January 11, 2017

Survivors and brave opponents to Nazi horror


New anniversary of the disappearance of Raoul Wallenberg

Regarding the touching column of Mr. Francisco Wichter, Holocaust survivor, saved by Oskar Schindler (January 6. “I was part of the Schindler list and I fulfilled my mother’s legacy: survive.”), we allowed ourselves to write these brief lines a few days before a new anniversary which has a high symbolic impact on the world calendar of human rights; We refer to the arrest and disappearance of Raoul Wallenberg – January 17, 1945 – another emblematic figure of the Holocaust.

Raoul Wallenberg (Lidingö, 1912) was a member of one of the most prominent Swedish families, main characters of the financial and industrial scenario of those days, and also today. Leaving a comfortable life behind, he arrived in Budapest on July 9, 1944. In only nine months of work and with the protection of a diplomatic post he saved the lives of thousands of those condemned to death by the Nazi regime.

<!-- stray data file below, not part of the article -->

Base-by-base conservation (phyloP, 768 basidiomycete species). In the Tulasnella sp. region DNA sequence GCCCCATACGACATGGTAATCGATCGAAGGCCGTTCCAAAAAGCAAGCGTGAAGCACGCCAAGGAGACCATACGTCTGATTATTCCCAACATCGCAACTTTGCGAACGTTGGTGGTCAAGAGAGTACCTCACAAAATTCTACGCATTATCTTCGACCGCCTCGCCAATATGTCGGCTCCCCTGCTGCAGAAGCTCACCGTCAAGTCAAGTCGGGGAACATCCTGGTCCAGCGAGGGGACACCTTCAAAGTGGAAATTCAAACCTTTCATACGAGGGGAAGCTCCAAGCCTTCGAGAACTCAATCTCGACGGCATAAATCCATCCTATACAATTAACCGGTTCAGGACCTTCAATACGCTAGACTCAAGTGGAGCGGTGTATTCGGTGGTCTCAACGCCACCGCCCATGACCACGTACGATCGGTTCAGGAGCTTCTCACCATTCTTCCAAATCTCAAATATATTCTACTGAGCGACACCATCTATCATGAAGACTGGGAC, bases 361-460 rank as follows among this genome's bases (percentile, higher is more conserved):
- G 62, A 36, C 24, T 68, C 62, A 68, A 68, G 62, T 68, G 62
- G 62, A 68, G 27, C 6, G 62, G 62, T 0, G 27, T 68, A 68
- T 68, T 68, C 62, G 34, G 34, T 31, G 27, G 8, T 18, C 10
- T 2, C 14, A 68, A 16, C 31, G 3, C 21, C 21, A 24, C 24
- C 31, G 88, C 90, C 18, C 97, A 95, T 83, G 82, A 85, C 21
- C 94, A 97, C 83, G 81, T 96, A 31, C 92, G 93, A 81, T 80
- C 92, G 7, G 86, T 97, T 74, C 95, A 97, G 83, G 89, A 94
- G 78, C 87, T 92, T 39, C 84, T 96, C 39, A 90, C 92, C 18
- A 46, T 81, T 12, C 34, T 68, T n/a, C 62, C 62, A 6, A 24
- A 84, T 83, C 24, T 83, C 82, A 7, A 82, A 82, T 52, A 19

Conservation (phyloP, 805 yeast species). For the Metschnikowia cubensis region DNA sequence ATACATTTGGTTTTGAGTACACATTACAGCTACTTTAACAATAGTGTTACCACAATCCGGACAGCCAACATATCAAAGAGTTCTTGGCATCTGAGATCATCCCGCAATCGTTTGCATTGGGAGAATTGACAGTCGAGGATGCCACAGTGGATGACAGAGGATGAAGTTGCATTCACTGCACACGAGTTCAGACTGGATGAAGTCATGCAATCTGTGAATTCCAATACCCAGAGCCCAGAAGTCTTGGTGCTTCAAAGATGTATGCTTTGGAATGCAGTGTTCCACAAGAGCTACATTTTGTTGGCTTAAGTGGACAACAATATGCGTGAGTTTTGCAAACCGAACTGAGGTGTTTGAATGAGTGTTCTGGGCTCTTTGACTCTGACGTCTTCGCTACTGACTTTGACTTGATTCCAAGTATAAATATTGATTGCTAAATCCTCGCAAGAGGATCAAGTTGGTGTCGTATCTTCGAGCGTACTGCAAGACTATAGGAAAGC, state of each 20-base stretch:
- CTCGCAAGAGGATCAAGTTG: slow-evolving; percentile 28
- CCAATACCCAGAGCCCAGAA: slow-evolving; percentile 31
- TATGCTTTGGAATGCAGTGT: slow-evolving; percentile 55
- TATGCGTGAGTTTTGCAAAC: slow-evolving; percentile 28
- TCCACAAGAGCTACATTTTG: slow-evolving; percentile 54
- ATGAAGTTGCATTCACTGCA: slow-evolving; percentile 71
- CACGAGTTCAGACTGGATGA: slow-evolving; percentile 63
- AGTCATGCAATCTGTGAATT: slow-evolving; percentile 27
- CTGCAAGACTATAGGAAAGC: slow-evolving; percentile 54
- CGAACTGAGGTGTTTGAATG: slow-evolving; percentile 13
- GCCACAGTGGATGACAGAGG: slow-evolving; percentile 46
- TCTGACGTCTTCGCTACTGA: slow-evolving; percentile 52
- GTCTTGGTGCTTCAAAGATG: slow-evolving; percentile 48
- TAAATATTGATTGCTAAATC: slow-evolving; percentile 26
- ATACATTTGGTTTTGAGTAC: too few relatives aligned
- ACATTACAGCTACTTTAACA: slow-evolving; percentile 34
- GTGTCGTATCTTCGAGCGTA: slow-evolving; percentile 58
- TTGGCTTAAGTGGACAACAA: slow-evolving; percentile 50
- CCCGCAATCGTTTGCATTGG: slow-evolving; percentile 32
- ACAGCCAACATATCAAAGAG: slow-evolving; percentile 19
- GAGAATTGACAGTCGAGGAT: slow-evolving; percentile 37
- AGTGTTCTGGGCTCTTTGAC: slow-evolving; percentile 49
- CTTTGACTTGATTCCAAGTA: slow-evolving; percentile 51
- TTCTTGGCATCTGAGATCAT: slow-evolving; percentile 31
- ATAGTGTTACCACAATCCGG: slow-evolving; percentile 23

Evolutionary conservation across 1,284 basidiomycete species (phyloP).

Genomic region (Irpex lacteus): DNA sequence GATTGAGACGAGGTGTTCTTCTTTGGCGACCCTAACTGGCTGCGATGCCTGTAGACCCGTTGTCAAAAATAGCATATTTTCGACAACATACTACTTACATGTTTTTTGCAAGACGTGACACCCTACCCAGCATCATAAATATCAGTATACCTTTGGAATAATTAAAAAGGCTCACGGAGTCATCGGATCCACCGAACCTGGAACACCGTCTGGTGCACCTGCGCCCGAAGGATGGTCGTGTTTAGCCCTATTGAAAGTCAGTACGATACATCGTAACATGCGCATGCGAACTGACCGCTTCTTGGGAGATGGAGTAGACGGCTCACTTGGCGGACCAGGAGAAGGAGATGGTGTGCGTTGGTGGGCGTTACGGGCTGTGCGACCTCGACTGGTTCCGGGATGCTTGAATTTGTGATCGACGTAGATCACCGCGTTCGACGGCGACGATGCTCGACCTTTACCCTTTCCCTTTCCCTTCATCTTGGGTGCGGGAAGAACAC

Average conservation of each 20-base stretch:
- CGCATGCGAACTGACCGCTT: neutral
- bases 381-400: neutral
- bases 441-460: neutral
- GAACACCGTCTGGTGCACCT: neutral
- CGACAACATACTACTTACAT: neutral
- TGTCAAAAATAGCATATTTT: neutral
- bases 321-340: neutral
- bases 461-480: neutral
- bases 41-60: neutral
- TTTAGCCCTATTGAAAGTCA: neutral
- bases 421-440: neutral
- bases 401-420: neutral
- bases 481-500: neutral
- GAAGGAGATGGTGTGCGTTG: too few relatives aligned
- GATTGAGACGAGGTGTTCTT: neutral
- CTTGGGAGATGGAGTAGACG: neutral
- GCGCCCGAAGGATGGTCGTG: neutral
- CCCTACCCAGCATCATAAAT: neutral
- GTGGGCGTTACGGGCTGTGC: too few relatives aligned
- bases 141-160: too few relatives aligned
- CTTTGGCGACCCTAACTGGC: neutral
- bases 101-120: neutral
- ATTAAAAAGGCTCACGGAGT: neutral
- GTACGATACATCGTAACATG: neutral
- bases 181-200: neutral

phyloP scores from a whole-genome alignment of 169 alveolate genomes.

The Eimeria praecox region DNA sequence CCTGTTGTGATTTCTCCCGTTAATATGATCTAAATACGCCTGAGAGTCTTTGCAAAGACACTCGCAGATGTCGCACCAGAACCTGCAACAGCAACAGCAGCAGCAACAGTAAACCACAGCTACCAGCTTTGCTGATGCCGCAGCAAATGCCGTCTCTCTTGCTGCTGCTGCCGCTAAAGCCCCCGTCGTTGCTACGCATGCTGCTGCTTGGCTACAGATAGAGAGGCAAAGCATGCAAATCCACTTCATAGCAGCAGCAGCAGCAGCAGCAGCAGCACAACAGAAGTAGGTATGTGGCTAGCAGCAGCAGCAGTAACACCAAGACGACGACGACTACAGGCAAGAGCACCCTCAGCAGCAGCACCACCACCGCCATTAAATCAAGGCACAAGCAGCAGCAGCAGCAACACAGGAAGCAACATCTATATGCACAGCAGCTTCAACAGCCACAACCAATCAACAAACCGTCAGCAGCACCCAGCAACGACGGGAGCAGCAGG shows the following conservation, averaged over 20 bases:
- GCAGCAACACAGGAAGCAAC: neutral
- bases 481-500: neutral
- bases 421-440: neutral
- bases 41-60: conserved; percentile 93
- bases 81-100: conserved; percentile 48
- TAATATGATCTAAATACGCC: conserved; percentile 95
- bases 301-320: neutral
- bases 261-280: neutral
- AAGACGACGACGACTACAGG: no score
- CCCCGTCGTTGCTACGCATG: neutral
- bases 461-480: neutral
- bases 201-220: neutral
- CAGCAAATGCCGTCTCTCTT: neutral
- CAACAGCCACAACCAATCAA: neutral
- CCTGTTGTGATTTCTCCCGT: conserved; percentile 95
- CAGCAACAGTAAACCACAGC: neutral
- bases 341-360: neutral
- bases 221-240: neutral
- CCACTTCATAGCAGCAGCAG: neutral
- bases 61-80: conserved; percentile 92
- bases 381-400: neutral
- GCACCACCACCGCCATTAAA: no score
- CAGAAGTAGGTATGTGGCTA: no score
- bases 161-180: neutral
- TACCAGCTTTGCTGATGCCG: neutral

In 2006 the Legislature of the City of Buenos Aires dedicated a day commemorating the Swedish hero, on August 4, the date of his birth. In 1998 a stamp in his honor had been issued by the Argentine Post Office.

These tributes are not in vain. The deed of Wallenberg has echoes that sound with particular emphasis on Argentina, a country in which the figure of the arrested-disappeared has become tragic and globally famous.

We invite the public to visit this 17th of January the magnificent statue that remembers him, made by the famous British artist Philip Jackson, located at the corner of Figueroa Alcorta Avenue and Austria Street, in the city of Buenos Aires , And to lay flowers in memory of Wallenberg.

Eduardo Eurnekian

Baruch Tenembaum